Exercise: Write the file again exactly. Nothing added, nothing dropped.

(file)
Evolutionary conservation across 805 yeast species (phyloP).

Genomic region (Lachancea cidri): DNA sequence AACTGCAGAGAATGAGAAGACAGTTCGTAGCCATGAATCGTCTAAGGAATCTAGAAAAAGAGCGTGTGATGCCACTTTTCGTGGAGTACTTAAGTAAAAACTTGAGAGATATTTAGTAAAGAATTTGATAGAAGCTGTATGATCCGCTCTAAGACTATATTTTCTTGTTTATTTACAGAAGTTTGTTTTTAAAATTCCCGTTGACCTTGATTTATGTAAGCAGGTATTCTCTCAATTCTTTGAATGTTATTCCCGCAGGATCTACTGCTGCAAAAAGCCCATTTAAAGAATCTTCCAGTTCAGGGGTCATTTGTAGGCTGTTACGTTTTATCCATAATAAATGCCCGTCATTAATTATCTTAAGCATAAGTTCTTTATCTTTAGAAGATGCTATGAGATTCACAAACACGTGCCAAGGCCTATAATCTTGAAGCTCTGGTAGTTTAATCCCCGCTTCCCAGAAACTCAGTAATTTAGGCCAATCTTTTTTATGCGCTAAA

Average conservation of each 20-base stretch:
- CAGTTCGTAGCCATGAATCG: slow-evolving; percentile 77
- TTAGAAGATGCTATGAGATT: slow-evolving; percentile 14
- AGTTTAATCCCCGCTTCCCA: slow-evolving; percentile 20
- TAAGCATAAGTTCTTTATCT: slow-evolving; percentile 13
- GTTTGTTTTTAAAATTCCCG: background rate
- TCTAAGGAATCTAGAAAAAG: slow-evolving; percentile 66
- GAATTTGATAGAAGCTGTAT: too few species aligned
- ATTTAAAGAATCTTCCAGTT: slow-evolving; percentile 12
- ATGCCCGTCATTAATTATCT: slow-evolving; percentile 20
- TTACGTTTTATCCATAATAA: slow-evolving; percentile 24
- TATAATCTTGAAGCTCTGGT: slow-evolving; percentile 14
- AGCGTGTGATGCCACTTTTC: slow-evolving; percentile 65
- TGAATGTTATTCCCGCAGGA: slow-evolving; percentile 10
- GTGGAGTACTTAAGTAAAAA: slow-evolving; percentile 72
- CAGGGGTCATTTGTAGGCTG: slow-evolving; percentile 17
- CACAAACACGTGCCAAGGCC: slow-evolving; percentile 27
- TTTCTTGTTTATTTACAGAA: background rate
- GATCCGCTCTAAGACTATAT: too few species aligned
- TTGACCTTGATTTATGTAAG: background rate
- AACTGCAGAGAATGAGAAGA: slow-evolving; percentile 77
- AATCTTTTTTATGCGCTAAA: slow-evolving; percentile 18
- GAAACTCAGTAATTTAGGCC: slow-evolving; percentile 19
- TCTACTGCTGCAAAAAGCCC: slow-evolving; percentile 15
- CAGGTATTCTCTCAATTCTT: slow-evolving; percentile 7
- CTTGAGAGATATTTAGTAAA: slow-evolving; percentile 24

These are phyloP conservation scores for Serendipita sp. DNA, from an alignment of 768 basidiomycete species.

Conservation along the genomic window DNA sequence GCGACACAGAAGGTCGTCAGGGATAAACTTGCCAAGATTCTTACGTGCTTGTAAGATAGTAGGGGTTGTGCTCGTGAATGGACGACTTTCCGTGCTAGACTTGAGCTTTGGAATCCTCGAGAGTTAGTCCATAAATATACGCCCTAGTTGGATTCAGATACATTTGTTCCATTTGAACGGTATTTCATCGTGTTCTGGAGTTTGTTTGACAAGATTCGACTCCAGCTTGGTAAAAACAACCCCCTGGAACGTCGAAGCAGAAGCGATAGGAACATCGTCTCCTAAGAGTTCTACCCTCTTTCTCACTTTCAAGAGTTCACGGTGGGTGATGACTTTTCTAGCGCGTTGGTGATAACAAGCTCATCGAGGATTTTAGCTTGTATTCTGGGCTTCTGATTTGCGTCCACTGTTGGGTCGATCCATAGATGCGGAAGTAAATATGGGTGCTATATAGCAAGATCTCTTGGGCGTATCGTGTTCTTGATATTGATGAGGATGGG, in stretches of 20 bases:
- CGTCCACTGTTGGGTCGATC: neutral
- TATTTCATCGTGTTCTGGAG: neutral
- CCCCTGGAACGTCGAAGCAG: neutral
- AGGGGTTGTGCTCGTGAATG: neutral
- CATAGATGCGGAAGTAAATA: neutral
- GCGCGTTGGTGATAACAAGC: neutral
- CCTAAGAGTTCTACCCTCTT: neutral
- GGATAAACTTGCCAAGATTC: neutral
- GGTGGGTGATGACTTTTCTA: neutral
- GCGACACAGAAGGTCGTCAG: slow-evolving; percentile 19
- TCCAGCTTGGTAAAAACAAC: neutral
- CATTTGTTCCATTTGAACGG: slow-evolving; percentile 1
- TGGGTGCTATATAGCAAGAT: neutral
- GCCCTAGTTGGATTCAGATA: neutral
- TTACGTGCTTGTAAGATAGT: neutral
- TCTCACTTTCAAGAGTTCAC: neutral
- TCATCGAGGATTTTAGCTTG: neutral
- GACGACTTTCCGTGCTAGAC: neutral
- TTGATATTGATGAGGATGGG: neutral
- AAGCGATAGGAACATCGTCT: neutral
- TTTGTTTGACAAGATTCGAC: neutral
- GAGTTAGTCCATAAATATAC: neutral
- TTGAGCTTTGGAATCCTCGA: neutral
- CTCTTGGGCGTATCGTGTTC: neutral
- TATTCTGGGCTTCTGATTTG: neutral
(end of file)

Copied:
Evolutionary conservation across 805 yeast species (phyloP).

Genomic region (Lachancea cidri): DNA sequence AACTGCAGAGAATGAGAAGACAGTTCGTAGCCATGAATCGTCTAAGGAATCTAGAAAAAGAGCGTGTGATGCCACTTTTCGTGGAGTACTTAAGTAAAAACTTGAGAGATATTTAGTAAAGAATTTGATAGAAGCTGTATGATCCGCTCTAAGACTATATTTTCTTGTTTATTTACAGAAGTTTGTTTTTAAAATTCCCGTTGACCTTGATTTATGTAAGCAGGTATTCTCTCAATTCTTTGAATGTTATTCCCGCAGGATCTACTGCTGCAAAAAGCCCATTTAAAGAATCTTCCAGTTCAGGGGTCATTTGTAGGCTGTTACGTTTTATCCATAATAAATGCCCGTCATTAATTATCTTAAGCATAAGTTCTTTATCTTTAGAAGATGCTATGAGATTCACAAACACGTGCCAAGGCCTATAATCTTGAAGCTCTGGTAGTTTAATCCCCGCTTCCCAGAAACTCAGTAATTTAGGCCAATCTTTTTTATGCGCTAAA

Average conservation of each 20-base stretch:
- CAGTTCGTAGCCATGAATCG: slow-evolving; percentile 77
- TTAGAAGATGCTATGAGATT: slow-evolving; percentile 14
- AGTTTAATCCCCGCTTCCCA: slow-evolving; percentile 20
- TAAGCATAAGTTCTTTATCT: slow-evolving; percentile 13
- GTTTGTTTTTAAAATTCCCG: background rate
- TCTAAGGAATCTAGAAAAAG: slow-evolving; percentile 66
- GAATTTGATAGAAGCTGTAT: too few species aligned
- ATTTAAAGAATCTTCCAGTT: slow-evolving; percentile 12
- ATGCCCGTCATTAATTATCT: slow-evolving; percentile 20
- TTACGTTTTATCCATAATAA: slow-evolving; percentile 24
- TATAATCTTGAAGCTCTGGT: slow-evolving; percentile 14
- AGCGTGTGATGCCACTTTTC: slow-evolving; percentile 65
- TGAATGTTATTCCCGCAGGA: slow-evolving; percentile 10
- GTGGAGTACTTAAGTAAAAA: slow-evolving; percentile 72
- CAGGGGTCATTTGTAGGCTG: slow-evolving; percentile 17
- CACAAACACGTGCCAAGGCC: slow-evolving; percentile 27
- TTTCTTGTTTATTTACAGAA: background rate
- GATCCGCTCTAAGACTATAT: too few species aligned
- TTGACCTTGATTTATGTAAG: background rate
- AACTGCAGAGAATGAGAAGA: slow-evolving; percentile 77
- AATCTTTTTTATGCGCTAAA: slow-evolving; percentile 18
- GAAACTCAGTAATTTAGGCC: slow-evolving; percentile 19
- TCTACTGCTGCAAAAAGCCC: slow-evolving; percentile 15
- CAGGTATTCTCTCAATTCTT: slow-evolving; percentile 7
- CTTGAGAGATATTTAGTAAA: slow-evolving; percentile 24

These are phyloP conservation scores for Serendipita sp. DNA, from an alignment of 768 basidiomycete species.

Conservation along the genomic window DNA sequence GCGACACAGAAGGTCGTCAGGGATAAACTTGCCAAGATTCTTACGTGCTTGTAAGATAGTAGGGGTTGTGCTCGTGAATGGACGACTTTCCGTGCTAGACTTGAGCTTTGGAATCCTCGAGAGTTAGTCCATAAATATACGCCCTAGTTGGATTCAGATACATTTGTTCCATTTGAACGGTATTTCATCGTGTTCTGGAGTTTGTTTGACAAGATTCGACTCCAGCTTGGTAAAAACAACCCCCTGGAACGTCGAAGCAGAAGCGATAGGAACATCGTCTCCTAAGAGTTCTACCCTCTTTCTCACTTTCAAGAGTTCACGGTGGGTGATGACTTTTCTAGCGCGTTGGTGATAACAAGCTCATCGAGGATTTTAGCTTGTATTCTGGGCTTCTGATTTGCGTCCACTGTTGGGTCGATCCATAGATGCGGAAGTAAATATGGGTGCTATATAGCAAGATCTCTTGGGCGTATCGTGTTCTTGATATTGATGAGGATGGG, in stretches of 20 bases:
- CGTCCACTGTTGGGTCGATC: neutral
- TATTTCATCGTGTTCTGGAG: neutral
- CCCCTGGAACGTCGAAGCAG: neutral
- AGGGGTTGTGCTCGTGAATG: neutral
- CATAGATGCGGAAGTAAATA: neutral
- GCGCGTTGGTGATAACAAGC: neutral
- CCTAAGAGTTCTACCCTCTT: neutral
- GGATAAACTTGCCAAGATTC: neutral
- GGTGGGTGATGACTTTTCTA: neutral
- GCGACACAGAAGGTCGTCAG: slow-evolving; percentile 19
- TCCAGCTTGGTAAAAACAAC: neutral
- CATTTGTTCCATTTGAACGG: slow-evolving; percentile 1
- TGGGTGCTATATAGCAAGAT: neutral
- GCCCTAGTTGGATTCAGATA: neutral
- TTACGTGCTTGTAAGATAGT: neutral
- TCTCACTTTCAAGAGTTCAC: neutral
- TCATCGAGGATTTTAGCTTG: neutral
- GACGACTTTCCGTGCTAGAC: neutral
- TTGATATTGATGAGGATGGG: neutral
- AAGCGATAGGAACATCGTCT: neutral
- TTTGTTTGACAAGATTCGAC: neutral
- GAGTTAGTCCATAAATATAC: neutral
- TTGAGCTTTGGAATCCTCGA: neutral
- CTCTTGGGCGTATCGTGTTC: neutral
- TATTCTGGGCTTCTGATTTG: neutral